"Poznań studies in contemporary linguistics" is the online version of this journal published by the School of English of the Adam Mickiewicz University in Poznań and online by the Versita, the first electronic publisher for Central European academic and scientific journals. The "Poznańn studies in contemporary linguistics" has only two volumes online, 43 and 44 from 2007 and 2008 respectively, with two issues published per annum. The studies in the journal have an international focus. The interface of the website is entirely in English. There multiple search options through the issues of the journal or of the entire site of the publishers. The articles are available for full download in PDF format. However, book reviews and news that the printed journal probably contains are left out in the electronic version. Details about the editorial board, the scope of the journal as well as guidelines for authors are available on the site.
This is the website for an AHRC and British Academy funded project which brings together a stylistician and a team of psychologists to examine the way people read narrative texts. The project is conducting “an intensive programme of experiments” including: stylistic analysis; text change detection experiments; reading time experiments; eye-tracking tests; continuation tests and ERP neuro-imaging. The research uses a new approach based on the stylistic features of naturally-occurring narrative texts such as popular fiction and newspaper stories. As well as a fuller description of the project and its methodologies, the website includes a list of outcomes to date.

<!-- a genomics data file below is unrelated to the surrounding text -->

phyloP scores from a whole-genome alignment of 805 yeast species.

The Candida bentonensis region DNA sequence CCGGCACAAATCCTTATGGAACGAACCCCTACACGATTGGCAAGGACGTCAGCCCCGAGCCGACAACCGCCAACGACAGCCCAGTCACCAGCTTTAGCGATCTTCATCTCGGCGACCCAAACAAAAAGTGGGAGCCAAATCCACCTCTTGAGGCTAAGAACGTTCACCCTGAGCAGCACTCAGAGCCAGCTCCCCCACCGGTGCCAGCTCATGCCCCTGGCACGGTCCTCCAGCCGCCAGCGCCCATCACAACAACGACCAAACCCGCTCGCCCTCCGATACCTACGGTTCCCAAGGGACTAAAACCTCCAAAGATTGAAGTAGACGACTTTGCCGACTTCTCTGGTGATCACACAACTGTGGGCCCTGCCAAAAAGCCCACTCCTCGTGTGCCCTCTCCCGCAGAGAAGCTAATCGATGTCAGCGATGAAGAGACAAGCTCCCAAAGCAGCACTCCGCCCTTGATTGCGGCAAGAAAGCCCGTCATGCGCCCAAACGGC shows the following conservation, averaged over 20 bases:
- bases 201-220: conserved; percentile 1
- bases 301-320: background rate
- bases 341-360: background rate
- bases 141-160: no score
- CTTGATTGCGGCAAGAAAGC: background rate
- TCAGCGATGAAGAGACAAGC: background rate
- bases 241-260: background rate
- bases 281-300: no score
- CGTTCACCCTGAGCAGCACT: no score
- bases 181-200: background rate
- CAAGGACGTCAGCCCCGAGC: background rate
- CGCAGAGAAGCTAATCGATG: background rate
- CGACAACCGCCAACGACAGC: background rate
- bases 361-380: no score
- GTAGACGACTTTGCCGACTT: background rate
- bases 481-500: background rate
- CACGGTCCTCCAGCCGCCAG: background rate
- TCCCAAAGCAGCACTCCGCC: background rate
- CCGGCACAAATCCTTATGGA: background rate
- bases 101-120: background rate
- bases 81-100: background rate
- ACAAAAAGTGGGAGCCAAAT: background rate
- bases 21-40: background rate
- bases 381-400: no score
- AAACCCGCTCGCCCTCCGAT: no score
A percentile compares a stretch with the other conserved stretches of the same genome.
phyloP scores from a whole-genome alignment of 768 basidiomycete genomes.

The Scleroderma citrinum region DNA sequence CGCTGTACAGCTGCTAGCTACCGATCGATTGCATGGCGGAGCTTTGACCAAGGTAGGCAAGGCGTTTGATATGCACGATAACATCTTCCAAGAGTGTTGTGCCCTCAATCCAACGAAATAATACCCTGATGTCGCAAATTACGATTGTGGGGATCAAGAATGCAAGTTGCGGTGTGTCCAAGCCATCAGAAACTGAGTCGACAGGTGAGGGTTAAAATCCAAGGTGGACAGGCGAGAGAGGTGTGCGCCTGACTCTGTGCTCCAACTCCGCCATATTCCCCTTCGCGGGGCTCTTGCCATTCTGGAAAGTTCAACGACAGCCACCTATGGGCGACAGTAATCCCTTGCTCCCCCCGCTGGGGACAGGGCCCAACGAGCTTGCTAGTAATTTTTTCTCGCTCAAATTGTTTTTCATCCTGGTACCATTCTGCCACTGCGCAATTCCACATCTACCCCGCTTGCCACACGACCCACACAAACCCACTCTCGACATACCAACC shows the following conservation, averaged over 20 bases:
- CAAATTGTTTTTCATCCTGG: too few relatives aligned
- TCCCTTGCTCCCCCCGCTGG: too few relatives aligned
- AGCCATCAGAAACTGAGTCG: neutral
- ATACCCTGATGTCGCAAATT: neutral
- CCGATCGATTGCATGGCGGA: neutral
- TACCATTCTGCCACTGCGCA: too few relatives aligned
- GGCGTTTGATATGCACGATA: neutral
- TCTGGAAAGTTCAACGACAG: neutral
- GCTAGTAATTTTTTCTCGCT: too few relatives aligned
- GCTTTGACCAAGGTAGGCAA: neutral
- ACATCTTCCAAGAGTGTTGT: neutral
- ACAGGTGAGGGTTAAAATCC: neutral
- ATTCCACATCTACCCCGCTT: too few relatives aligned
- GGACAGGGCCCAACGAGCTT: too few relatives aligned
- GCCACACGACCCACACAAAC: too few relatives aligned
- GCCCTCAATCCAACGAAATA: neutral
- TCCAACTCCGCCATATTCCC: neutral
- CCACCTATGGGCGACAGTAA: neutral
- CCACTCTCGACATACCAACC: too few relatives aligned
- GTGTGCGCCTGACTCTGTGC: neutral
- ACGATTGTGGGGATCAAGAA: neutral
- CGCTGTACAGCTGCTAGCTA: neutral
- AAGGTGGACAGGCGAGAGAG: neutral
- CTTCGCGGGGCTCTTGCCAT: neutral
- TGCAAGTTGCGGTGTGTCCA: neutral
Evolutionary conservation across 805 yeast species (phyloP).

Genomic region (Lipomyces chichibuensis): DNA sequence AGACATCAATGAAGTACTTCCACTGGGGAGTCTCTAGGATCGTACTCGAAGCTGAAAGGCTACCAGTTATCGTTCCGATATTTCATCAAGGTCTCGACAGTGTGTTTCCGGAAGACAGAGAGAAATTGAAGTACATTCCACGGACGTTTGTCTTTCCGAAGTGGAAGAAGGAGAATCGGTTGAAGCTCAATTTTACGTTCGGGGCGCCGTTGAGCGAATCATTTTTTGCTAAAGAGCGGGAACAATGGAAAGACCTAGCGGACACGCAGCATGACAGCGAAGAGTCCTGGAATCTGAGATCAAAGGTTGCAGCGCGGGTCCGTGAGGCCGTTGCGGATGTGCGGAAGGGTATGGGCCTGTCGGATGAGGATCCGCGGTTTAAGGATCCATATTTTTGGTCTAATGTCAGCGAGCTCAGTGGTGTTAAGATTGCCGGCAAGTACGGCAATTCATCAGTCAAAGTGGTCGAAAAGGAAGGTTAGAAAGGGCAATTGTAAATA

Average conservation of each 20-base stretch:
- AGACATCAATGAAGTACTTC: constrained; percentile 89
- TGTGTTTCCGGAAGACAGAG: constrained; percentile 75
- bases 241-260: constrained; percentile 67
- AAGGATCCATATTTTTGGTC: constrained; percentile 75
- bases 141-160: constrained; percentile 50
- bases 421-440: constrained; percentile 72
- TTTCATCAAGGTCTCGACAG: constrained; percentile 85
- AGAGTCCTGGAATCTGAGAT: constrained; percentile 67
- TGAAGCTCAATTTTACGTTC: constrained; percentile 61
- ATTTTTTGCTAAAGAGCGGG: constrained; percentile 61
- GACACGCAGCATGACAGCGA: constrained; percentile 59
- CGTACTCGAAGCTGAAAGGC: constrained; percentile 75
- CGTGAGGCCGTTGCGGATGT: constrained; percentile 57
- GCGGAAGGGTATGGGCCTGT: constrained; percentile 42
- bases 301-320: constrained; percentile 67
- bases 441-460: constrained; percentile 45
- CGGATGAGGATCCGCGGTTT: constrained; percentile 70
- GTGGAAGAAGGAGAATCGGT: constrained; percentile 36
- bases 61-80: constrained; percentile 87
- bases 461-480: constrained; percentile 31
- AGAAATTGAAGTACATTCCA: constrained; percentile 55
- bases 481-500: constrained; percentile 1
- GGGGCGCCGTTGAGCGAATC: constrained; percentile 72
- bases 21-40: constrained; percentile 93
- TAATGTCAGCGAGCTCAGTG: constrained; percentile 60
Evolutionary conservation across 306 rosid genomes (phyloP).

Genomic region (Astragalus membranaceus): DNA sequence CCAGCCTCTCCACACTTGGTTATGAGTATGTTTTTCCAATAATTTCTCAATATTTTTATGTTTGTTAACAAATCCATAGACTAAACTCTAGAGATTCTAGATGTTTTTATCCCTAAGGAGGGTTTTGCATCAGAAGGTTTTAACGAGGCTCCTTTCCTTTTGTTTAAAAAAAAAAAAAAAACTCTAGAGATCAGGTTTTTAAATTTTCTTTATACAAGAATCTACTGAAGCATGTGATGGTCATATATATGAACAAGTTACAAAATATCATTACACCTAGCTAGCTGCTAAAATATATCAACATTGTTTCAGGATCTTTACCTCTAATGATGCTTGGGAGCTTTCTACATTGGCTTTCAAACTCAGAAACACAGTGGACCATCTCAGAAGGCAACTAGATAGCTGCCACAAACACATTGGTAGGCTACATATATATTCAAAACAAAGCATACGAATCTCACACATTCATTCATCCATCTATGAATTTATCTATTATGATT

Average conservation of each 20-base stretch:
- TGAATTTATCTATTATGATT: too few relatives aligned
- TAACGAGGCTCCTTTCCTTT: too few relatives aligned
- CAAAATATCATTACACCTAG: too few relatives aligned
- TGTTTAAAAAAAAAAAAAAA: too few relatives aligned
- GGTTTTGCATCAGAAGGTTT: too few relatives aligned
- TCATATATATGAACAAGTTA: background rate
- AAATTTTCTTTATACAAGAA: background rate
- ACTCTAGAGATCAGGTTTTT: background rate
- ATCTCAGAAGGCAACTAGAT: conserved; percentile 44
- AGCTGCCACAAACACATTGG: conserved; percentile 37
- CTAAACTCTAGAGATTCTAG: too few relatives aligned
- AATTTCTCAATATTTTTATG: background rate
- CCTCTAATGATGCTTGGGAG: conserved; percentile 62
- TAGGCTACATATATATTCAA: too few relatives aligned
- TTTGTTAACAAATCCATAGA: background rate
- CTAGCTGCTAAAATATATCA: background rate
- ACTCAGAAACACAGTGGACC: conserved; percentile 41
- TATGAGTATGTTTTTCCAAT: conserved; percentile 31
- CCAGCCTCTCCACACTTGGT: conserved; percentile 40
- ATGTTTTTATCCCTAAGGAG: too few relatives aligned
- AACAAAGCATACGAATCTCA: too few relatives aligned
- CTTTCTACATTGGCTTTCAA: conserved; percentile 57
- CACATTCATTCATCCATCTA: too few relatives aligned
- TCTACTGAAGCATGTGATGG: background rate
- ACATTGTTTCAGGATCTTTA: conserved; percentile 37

Steven Pinker is professor in the Department of Psychology at Harvard University. His work in the field of language acquisition, as well as his widely acclaimed popular books, such as The Language Instinct and How the Mind Works, have won him a name in the area of psycholinguistics and applied linguistics. The site includes online copies of Pinker's selected articles, published in magazines and newspapers; a list of public lectures; teaching courses; and research interests. The site will be of value to anyone interested in processes of language acquisition from a psycholinguistic point of view.
This is the only website devoted to Text World Theory, which is a cognitive-linguistic model of human discourse processing, and was originally developed by Professor Paul Werth at the University of Amsterdam during the 1980s and 1990s. The theory is of interest to cognitive linguists, stylisticians and literary theorists, among others. The site contains a short but useful description of the theory, a bibliography of work in the area, links to related online resources and an invitation to join a mailing list on the topic.